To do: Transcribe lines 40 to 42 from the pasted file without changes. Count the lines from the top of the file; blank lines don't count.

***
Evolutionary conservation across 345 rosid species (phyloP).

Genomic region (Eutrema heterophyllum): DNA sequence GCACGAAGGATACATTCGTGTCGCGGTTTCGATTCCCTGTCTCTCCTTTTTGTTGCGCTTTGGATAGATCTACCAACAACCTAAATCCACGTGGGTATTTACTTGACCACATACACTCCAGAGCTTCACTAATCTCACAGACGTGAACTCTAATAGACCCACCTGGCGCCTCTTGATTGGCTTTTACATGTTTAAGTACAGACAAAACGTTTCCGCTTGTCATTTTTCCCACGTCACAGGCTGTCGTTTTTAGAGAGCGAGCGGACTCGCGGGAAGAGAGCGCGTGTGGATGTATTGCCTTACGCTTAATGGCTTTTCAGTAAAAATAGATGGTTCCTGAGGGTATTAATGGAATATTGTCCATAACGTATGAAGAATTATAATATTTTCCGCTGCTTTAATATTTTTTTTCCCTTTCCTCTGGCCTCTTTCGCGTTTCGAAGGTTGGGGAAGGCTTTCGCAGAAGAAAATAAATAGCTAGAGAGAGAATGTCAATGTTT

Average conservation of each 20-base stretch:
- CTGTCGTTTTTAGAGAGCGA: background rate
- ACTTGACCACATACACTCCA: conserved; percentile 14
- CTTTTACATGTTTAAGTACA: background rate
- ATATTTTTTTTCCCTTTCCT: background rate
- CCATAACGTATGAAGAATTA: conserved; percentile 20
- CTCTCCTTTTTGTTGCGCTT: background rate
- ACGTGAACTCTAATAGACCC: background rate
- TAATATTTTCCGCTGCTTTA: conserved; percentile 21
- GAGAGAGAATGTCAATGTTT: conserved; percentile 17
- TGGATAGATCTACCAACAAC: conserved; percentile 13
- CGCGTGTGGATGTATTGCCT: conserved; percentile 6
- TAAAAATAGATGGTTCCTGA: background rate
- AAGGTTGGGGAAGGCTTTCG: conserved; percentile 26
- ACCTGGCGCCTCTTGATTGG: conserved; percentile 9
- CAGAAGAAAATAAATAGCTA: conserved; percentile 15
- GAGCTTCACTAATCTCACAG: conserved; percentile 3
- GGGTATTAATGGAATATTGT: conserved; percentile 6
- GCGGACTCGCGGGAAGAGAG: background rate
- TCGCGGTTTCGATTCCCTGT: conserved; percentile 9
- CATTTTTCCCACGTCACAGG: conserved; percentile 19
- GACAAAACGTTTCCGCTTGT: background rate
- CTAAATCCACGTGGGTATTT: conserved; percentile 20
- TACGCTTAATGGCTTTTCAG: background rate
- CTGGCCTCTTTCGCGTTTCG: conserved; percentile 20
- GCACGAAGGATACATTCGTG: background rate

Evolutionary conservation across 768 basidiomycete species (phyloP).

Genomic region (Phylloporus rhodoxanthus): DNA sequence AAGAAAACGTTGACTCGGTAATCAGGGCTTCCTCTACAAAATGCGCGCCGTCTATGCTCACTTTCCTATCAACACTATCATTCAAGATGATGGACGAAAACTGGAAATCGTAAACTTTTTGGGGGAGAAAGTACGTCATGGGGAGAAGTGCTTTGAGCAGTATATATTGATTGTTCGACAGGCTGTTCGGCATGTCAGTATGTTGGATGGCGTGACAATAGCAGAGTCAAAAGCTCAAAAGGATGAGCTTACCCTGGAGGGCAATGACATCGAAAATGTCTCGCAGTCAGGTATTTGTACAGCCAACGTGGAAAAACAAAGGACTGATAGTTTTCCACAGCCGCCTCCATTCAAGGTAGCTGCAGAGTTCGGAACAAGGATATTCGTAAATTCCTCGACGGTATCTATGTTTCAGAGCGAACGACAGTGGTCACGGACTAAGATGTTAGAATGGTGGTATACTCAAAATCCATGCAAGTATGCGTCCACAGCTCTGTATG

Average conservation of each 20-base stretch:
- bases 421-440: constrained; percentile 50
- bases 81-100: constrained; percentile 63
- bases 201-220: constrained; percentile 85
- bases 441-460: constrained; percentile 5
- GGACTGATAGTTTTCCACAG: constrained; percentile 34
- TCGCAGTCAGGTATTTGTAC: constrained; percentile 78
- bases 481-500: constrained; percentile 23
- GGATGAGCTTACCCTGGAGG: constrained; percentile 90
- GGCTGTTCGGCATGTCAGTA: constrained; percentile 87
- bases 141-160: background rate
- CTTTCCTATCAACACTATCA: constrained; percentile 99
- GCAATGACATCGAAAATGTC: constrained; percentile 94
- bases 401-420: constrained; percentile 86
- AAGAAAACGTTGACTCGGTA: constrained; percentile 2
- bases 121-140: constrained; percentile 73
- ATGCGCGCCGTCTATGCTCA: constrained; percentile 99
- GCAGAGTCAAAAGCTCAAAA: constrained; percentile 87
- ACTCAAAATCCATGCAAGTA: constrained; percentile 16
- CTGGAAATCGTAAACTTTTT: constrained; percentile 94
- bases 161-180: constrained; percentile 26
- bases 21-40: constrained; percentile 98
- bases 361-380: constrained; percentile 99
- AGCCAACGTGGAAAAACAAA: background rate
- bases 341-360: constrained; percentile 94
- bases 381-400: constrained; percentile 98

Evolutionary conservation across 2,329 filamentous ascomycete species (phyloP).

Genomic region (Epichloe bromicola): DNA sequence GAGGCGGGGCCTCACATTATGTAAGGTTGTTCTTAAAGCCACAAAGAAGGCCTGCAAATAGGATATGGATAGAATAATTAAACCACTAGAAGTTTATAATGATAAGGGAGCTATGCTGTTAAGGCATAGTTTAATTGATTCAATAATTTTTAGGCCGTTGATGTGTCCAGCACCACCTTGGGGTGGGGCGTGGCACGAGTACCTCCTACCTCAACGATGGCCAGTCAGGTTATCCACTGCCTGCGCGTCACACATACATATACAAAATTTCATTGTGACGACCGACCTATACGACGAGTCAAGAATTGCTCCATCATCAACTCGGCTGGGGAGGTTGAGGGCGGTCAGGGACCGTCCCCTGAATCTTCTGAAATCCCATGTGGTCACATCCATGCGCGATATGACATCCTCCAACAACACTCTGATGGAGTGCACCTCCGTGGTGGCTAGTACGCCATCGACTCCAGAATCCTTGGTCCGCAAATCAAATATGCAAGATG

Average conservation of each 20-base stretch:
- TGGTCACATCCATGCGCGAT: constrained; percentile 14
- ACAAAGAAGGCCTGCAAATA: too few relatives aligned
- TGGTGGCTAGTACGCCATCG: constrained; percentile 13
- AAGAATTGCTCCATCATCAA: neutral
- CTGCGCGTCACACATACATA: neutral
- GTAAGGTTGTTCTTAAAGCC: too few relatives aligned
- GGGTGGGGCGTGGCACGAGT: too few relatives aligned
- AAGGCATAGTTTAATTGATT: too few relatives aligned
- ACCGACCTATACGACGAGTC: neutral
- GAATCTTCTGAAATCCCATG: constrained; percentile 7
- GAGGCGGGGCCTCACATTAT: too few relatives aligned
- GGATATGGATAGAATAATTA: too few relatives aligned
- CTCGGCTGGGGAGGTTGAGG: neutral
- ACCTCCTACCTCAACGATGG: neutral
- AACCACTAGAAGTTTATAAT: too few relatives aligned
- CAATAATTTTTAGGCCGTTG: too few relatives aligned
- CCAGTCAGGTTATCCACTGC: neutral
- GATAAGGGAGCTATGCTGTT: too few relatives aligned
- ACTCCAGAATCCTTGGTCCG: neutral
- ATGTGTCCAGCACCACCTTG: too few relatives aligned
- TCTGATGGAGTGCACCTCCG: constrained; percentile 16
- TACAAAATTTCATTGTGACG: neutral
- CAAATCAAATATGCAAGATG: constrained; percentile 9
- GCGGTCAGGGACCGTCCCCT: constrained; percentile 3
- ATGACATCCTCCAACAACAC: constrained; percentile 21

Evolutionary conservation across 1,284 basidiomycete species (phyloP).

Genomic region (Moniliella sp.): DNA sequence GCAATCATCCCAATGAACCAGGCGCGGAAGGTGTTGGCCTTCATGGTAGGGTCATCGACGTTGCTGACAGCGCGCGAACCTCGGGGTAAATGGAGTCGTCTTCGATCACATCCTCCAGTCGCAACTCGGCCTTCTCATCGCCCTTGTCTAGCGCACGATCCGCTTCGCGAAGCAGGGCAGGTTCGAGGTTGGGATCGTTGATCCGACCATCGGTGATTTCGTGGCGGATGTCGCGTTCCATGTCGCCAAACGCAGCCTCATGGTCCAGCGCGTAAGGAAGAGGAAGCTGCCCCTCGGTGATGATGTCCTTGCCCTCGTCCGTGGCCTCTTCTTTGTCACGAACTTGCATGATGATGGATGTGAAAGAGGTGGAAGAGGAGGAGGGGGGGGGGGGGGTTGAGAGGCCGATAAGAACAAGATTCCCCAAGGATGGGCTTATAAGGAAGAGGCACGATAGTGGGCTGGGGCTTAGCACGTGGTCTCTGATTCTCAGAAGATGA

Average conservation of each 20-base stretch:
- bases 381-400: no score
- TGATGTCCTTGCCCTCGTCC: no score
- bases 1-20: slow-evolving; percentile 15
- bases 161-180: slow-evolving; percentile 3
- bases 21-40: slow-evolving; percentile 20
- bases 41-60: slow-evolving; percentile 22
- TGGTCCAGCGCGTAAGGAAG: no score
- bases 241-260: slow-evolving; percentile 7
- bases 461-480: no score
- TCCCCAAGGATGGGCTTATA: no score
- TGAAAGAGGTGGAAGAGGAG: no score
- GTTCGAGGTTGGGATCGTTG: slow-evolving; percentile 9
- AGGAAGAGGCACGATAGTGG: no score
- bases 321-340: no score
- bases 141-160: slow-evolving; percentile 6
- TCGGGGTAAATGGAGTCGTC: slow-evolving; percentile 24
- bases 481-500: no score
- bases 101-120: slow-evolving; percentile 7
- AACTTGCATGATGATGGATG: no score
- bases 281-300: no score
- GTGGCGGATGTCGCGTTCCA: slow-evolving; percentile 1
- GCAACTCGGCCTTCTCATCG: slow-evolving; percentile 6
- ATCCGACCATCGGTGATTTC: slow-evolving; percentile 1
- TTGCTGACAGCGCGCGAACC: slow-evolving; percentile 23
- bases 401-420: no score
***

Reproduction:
- GGCTGTTCGGCATGTCAGTA: constrained; percentile 87
- bases 141-160: background rate
- CTTTCCTATCAACACTATCA: constrained; percentile 99